Patient First, the UK's largest patient safety event, will return to London's ExCeL on 21-22 November 2017
James Kelly, chief executive of the British Security Industry Association (BSIA), discusses the impact cyber security has been having on society and the work being done to reduce the risk of product-related cyber crime
With the NHS recently being one of the highest-profile victims of a global ransomware attack, after computers at hospitals and GP surgeries across the UK were blocked by harmful malware, there has never been a more essential time for the health sector to consider cyber security. Cyber criminals do not only target computers, laptops or mobile phones, but they can also attack connected security products such as video surveillance systems, alarm systems or access control devices.
A rising crime
In recent years, cyber crime has been taken more seriously across the globe, with the UK government demonstrating their commitment to cyber security with the launch of the nation’s first National Cyber Security Centre (NCSC), which opened last year. The NCSC forms part of the Government Communications Headquarters (GCHQ) and was set up to help protect the UK’s critical services from cyber attacks, as well as providing guidance and advice on cyber security. While initiatives like this have been in place to prevent attacks, some have still managed to slip through the net. The ransomware cyber attack on the NHS earlier in the year was thought to have also affected nearly 100 countries around the globe, with 45,000 attacks being recorded. For the NHS, the attack proved detrimental, with ‘operations being cancelled, ambulances being diverted and documents such as patient records made unavailable in England and Scotland’, according to The Guardian.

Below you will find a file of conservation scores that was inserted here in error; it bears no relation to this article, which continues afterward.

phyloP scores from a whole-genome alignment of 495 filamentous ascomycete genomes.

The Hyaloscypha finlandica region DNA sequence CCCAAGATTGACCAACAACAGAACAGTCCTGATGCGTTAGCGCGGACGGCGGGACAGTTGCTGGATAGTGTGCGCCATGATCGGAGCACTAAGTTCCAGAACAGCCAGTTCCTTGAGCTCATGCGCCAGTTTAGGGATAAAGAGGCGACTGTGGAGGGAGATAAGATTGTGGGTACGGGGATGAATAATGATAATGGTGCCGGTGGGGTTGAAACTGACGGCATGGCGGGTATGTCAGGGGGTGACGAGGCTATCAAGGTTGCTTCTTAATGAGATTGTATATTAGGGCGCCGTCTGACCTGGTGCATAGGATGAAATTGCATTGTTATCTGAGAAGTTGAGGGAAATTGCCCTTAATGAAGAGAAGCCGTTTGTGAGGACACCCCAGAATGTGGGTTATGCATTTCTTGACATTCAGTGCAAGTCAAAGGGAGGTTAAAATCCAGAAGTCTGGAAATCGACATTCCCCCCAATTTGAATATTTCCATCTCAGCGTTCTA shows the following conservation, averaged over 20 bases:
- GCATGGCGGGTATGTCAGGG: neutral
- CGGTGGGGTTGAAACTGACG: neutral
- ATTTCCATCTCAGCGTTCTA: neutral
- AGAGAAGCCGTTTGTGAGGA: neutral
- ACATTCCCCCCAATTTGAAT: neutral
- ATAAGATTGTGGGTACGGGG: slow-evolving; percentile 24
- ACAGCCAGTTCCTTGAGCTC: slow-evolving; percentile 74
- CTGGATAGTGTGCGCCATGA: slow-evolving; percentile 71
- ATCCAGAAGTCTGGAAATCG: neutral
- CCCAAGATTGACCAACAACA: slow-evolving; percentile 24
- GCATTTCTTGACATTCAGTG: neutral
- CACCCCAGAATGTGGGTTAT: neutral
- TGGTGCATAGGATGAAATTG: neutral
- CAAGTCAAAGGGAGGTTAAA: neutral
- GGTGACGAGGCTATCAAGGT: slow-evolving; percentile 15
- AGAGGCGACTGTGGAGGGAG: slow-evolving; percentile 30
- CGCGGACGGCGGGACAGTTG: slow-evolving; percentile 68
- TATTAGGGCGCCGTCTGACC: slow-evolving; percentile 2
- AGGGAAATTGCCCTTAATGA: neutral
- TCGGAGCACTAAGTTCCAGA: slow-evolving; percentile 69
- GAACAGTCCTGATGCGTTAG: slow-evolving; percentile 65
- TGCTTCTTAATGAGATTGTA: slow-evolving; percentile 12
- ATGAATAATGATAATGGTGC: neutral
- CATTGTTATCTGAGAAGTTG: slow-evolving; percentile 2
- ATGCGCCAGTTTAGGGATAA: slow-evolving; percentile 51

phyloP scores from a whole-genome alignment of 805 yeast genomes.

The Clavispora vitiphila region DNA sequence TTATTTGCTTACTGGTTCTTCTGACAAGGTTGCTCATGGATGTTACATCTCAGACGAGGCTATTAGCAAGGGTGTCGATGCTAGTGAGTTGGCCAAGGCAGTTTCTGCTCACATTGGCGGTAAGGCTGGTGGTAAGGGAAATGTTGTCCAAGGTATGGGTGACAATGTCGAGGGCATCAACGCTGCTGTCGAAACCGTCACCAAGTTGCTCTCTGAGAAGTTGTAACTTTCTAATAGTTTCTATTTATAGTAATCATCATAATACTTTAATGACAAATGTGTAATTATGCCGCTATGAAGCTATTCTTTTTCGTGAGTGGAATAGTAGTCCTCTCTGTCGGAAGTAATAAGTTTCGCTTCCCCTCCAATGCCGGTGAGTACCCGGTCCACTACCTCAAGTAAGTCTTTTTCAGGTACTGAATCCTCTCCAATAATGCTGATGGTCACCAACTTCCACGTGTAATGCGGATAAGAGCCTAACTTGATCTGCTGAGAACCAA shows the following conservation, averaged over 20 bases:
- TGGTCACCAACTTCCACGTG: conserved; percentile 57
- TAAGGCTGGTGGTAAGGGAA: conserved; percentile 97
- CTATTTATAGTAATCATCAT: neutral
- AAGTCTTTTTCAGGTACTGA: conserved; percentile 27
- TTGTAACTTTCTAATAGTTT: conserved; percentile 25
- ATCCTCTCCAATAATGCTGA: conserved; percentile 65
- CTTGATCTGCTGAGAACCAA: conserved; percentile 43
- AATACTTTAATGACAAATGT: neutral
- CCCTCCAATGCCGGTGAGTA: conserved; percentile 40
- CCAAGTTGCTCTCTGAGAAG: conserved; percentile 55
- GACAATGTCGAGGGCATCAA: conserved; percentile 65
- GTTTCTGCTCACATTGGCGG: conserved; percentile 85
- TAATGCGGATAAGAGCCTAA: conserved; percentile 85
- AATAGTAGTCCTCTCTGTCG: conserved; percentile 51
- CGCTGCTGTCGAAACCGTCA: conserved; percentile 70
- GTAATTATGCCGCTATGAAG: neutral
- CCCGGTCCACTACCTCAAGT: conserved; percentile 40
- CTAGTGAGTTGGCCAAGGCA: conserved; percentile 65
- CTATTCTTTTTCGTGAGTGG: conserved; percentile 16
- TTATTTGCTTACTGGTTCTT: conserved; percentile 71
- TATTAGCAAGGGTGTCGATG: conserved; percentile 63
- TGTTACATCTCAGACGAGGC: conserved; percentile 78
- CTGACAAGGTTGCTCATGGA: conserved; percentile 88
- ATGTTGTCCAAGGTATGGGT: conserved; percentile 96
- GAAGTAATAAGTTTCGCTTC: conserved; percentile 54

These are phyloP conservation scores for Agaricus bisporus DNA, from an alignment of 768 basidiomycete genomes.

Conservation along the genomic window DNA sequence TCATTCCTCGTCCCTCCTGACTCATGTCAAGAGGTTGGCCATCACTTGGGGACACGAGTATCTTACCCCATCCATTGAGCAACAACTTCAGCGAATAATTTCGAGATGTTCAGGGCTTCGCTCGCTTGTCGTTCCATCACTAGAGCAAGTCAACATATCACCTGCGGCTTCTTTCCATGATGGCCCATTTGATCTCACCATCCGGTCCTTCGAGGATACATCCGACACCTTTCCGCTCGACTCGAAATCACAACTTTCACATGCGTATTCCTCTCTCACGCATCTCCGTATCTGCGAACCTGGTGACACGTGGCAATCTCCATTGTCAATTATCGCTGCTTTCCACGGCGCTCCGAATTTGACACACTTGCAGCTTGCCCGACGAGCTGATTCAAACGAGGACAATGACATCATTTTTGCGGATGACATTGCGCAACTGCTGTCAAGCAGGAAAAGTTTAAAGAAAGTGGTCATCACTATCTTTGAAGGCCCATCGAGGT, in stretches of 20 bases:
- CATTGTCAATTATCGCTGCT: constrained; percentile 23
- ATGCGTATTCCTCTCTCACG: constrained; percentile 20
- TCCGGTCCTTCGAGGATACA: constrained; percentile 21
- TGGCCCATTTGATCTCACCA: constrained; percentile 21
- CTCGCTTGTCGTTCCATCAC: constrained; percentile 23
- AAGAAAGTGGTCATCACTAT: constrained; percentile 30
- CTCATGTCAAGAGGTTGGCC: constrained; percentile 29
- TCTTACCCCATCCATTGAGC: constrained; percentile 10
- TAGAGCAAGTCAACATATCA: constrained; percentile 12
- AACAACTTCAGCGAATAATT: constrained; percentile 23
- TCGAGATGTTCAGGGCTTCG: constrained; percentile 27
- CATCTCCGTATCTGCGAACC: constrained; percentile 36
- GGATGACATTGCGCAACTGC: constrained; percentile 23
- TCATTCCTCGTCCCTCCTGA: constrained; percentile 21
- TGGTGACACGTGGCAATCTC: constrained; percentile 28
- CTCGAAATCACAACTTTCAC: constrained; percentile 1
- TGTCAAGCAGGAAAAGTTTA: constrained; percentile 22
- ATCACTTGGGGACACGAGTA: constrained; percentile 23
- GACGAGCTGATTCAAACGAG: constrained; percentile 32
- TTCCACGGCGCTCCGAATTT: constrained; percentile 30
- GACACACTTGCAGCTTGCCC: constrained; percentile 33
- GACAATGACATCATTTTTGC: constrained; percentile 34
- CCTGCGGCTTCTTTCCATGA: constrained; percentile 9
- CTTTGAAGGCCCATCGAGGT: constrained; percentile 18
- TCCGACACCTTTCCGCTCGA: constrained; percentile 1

Ransomware is extremely malicious software which prevents users from accessing files or devices until they pay a ransom of a certain amount of money. Ransomware can be acquired in a number of ways, such as phishing emails or clicking on links on untrustworthy websites. As such, a crucial element of cyber security is ensuring that all staff members are effectively trained in cyber security and are able to identify harmful links or attachments. Ensuring that anti-virus programs are up to date and fully functioning is also essential both in the workplace and at home. While the attack on the NHS did not seem to actually access the patient data – but rather block access to it – it still brings to light the importance of cyber security and how that relates to the protection of personal data.
With the General Data Protection Regulation (GDPR) due to apply in the UK from 25 May 2018, the importance of data protection should be a key focus for all organisations. The GDPR will apply to controllers and processors of personal data, with the controller being the person that states how and why personal data is being gathered and processed, and the processor being the person that takes action with the data. The adoption of the GDPR will affect those who are currently subject to the Data Protection Act (DPA), which is, of course, extremely relevant to the health sector. The GDPR will place specific legal obligations on both controllers and processors, with significantly more legal liability placed on persons responsible for a breach. While some may feel that a cyber-attack is out of their control, it is absolutely essential that organisations can prove that they have taken all the necessary steps to prevent their networks and products from being affected by cyber crime.
As mentioned before, it is not just computers or personal devices that can be affected by cyber-crime; security products that are connected via the internet can also be vulnerable to such threats. In terms of Video Surveillance Systems, IT technology has played a major role in driving innovation and changes within the sector, such as HD, UHD, H264 and Power over Ethernet. Access control systems have also integrated effectively with IT technology, such as cloud-based access control, allowing for the integration of access control systems with other information management systems. Alongside ease of use and installation, cloud-based services can also allow for regular updates without the need to store large servers onsite – which could be vulnerable to attack – consequently freeing up space and resources. While connected products allow for security applications to integrate more easily and beneficially with each other, it is still essential that such products are adequately protected from cyber threats.